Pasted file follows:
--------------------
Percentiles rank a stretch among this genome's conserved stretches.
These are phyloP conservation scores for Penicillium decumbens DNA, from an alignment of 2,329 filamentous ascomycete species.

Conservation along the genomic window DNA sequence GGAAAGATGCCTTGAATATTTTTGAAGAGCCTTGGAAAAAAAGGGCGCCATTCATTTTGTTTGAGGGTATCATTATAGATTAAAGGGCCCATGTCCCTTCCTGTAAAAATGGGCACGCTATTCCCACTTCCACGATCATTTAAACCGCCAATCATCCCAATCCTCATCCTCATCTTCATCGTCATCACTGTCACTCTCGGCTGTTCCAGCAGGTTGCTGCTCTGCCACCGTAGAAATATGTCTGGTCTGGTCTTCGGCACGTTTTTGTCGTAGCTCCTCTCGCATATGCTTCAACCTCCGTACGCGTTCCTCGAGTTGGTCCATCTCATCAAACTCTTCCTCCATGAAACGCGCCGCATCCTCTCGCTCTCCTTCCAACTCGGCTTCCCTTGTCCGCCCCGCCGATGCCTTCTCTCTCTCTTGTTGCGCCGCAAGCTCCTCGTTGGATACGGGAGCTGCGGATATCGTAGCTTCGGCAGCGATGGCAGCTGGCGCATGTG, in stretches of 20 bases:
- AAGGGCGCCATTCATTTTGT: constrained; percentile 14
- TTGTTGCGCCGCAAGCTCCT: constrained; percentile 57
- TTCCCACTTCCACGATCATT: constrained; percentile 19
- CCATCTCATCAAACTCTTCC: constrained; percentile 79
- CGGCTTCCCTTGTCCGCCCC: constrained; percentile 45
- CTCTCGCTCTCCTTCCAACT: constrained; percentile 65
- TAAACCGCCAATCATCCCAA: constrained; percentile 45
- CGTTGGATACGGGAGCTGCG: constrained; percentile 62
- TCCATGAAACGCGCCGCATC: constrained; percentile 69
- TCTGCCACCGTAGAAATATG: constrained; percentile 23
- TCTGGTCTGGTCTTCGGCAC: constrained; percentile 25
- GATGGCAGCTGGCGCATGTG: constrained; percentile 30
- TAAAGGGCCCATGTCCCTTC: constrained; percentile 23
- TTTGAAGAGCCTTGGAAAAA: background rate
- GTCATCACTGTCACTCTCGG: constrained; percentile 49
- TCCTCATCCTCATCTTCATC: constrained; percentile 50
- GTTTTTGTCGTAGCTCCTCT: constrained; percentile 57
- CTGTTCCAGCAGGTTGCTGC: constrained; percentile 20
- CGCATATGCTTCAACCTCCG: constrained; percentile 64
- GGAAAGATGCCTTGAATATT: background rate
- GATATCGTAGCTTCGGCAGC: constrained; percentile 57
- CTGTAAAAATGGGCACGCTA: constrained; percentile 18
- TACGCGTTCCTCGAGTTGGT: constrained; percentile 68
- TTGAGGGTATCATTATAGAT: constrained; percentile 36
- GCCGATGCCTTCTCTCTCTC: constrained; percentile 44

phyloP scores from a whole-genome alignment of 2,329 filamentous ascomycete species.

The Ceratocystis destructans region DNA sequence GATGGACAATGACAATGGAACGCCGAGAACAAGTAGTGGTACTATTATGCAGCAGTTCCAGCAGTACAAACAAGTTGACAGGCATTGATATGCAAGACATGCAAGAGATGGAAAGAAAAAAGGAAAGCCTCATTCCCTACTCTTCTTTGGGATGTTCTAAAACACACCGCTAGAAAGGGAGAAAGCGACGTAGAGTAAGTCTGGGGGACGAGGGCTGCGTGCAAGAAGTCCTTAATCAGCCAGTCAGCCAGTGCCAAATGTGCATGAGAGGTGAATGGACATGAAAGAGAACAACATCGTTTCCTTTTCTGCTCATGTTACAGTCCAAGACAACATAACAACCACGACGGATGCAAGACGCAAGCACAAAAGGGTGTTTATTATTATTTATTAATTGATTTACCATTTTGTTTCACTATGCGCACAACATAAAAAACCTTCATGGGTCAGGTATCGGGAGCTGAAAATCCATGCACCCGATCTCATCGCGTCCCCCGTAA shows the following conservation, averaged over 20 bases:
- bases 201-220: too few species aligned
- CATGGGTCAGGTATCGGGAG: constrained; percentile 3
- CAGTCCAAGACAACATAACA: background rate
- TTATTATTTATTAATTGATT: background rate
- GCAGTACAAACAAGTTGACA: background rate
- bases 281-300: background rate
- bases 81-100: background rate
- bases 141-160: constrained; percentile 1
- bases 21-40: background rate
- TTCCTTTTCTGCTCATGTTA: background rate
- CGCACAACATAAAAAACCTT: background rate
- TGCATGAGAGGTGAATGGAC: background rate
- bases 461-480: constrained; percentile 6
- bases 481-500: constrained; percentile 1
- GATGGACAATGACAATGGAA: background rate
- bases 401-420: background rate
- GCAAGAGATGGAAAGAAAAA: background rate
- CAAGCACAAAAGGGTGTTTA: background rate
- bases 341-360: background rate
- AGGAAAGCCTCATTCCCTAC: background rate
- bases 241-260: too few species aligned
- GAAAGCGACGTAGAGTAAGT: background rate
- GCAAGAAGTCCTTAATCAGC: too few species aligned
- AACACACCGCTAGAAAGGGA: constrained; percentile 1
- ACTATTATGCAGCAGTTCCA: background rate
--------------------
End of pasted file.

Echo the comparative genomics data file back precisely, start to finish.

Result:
Percentiles rank a stretch among this genome's conserved stretches.
These are phyloP conservation scores for Penicillium decumbens DNA, from an alignment of 2,329 filamentous ascomycete species.

Conservation along the genomic window DNA sequence GGAAAGATGCCTTGAATATTTTTGAAGAGCCTTGGAAAAAAAGGGCGCCATTCATTTTGTTTGAGGGTATCATTATAGATTAAAGGGCCCATGTCCCTTCCTGTAAAAATGGGCACGCTATTCCCACTTCCACGATCATTTAAACCGCCAATCATCCCAATCCTCATCCTCATCTTCATCGTCATCACTGTCACTCTCGGCTGTTCCAGCAGGTTGCTGCTCTGCCACCGTAGAAATATGTCTGGTCTGGTCTTCGGCACGTTTTTGTCGTAGCTCCTCTCGCATATGCTTCAACCTCCGTACGCGTTCCTCGAGTTGGTCCATCTCATCAAACTCTTCCTCCATGAAACGCGCCGCATCCTCTCGCTCTCCTTCCAACTCGGCTTCCCTTGTCCGCCCCGCCGATGCCTTCTCTCTCTCTTGTTGCGCCGCAAGCTCCTCGTTGGATACGGGAGCTGCGGATATCGTAGCTTCGGCAGCGATGGCAGCTGGCGCATGTG, in stretches of 20 bases:
- AAGGGCGCCATTCATTTTGT: constrained; percentile 14
- TTGTTGCGCCGCAAGCTCCT: constrained; percentile 57
- TTCCCACTTCCACGATCATT: constrained; percentile 19
- CCATCTCATCAAACTCTTCC: constrained; percentile 79
- CGGCTTCCCTTGTCCGCCCC: constrained; percentile 45
- CTCTCGCTCTCCTTCCAACT: constrained; percentile 65
- TAAACCGCCAATCATCCCAA: constrained; percentile 45
- CGTTGGATACGGGAGCTGCG: constrained; percentile 62
- TCCATGAAACGCGCCGCATC: constrained; percentile 69
- TCTGCCACCGTAGAAATATG: constrained; percentile 23
- TCTGGTCTGGTCTTCGGCAC: constrained; percentile 25
- GATGGCAGCTGGCGCATGTG: constrained; percentile 30
- TAAAGGGCCCATGTCCCTTC: constrained; percentile 23
- TTTGAAGAGCCTTGGAAAAA: background rate
- GTCATCACTGTCACTCTCGG: constrained; percentile 49
- TCCTCATCCTCATCTTCATC: constrained; percentile 50
- GTTTTTGTCGTAGCTCCTCT: constrained; percentile 57
- CTGTTCCAGCAGGTTGCTGC: constrained; percentile 20
- CGCATATGCTTCAACCTCCG: constrained; percentile 64
- GGAAAGATGCCTTGAATATT: background rate
- GATATCGTAGCTTCGGCAGC: constrained; percentile 57
- CTGTAAAAATGGGCACGCTA: constrained; percentile 18
- TACGCGTTCCTCGAGTTGGT: constrained; percentile 68
- TTGAGGGTATCATTATAGAT: constrained; percentile 36
- GCCGATGCCTTCTCTCTCTC: constrained; percentile 44

phyloP scores from a whole-genome alignment of 2,329 filamentous ascomycete species.

The Ceratocystis destructans region DNA sequence GATGGACAATGACAATGGAACGCCGAGAACAAGTAGTGGTACTATTATGCAGCAGTTCCAGCAGTACAAACAAGTTGACAGGCATTGATATGCAAGACATGCAAGAGATGGAAAGAAAAAAGGAAAGCCTCATTCCCTACTCTTCTTTGGGATGTTCTAAAACACACCGCTAGAAAGGGAGAAAGCGACGTAGAGTAAGTCTGGGGGACGAGGGCTGCGTGCAAGAAGTCCTTAATCAGCCAGTCAGCCAGTGCCAAATGTGCATGAGAGGTGAATGGACATGAAAGAGAACAACATCGTTTCCTTTTCTGCTCATGTTACAGTCCAAGACAACATAACAACCACGACGGATGCAAGACGCAAGCACAAAAGGGTGTTTATTATTATTTATTAATTGATTTACCATTTTGTTTCACTATGCGCACAACATAAAAAACCTTCATGGGTCAGGTATCGGGAGCTGAAAATCCATGCACCCGATCTCATCGCGTCCCCCGTAA shows the following conservation, averaged over 20 bases:
- bases 201-220: too few species aligned
- CATGGGTCAGGTATCGGGAG: constrained; percentile 3
- CAGTCCAAGACAACATAACA: background rate
- TTATTATTTATTAATTGATT: background rate
- GCAGTACAAACAAGTTGACA: background rate
- bases 281-300: background rate
- bases 81-100: background rate
- bases 141-160: constrained; percentile 1
- bases 21-40: background rate
- TTCCTTTTCTGCTCATGTTA: background rate
- CGCACAACATAAAAAACCTT: background rate
- TGCATGAGAGGTGAATGGAC: background rate
- bases 461-480: constrained; percentile 6
- bases 481-500: constrained; percentile 1
- GATGGACAATGACAATGGAA: background rate
- bases 401-420: background rate
- GCAAGAGATGGAAAGAAAAA: background rate
- CAAGCACAAAAGGGTGTTTA: background rate
- bases 341-360: background rate
- AGGAAAGCCTCATTCCCTAC: background rate
- bases 241-260: too few species aligned
- GAAAGCGACGTAGAGTAAGT: background rate
- GCAAGAAGTCCTTAATCAGC: too few species aligned
- AACACACCGCTAGAAAGGGA: constrained; percentile 1
- ACTATTATGCAGCAGTTCCA: background rate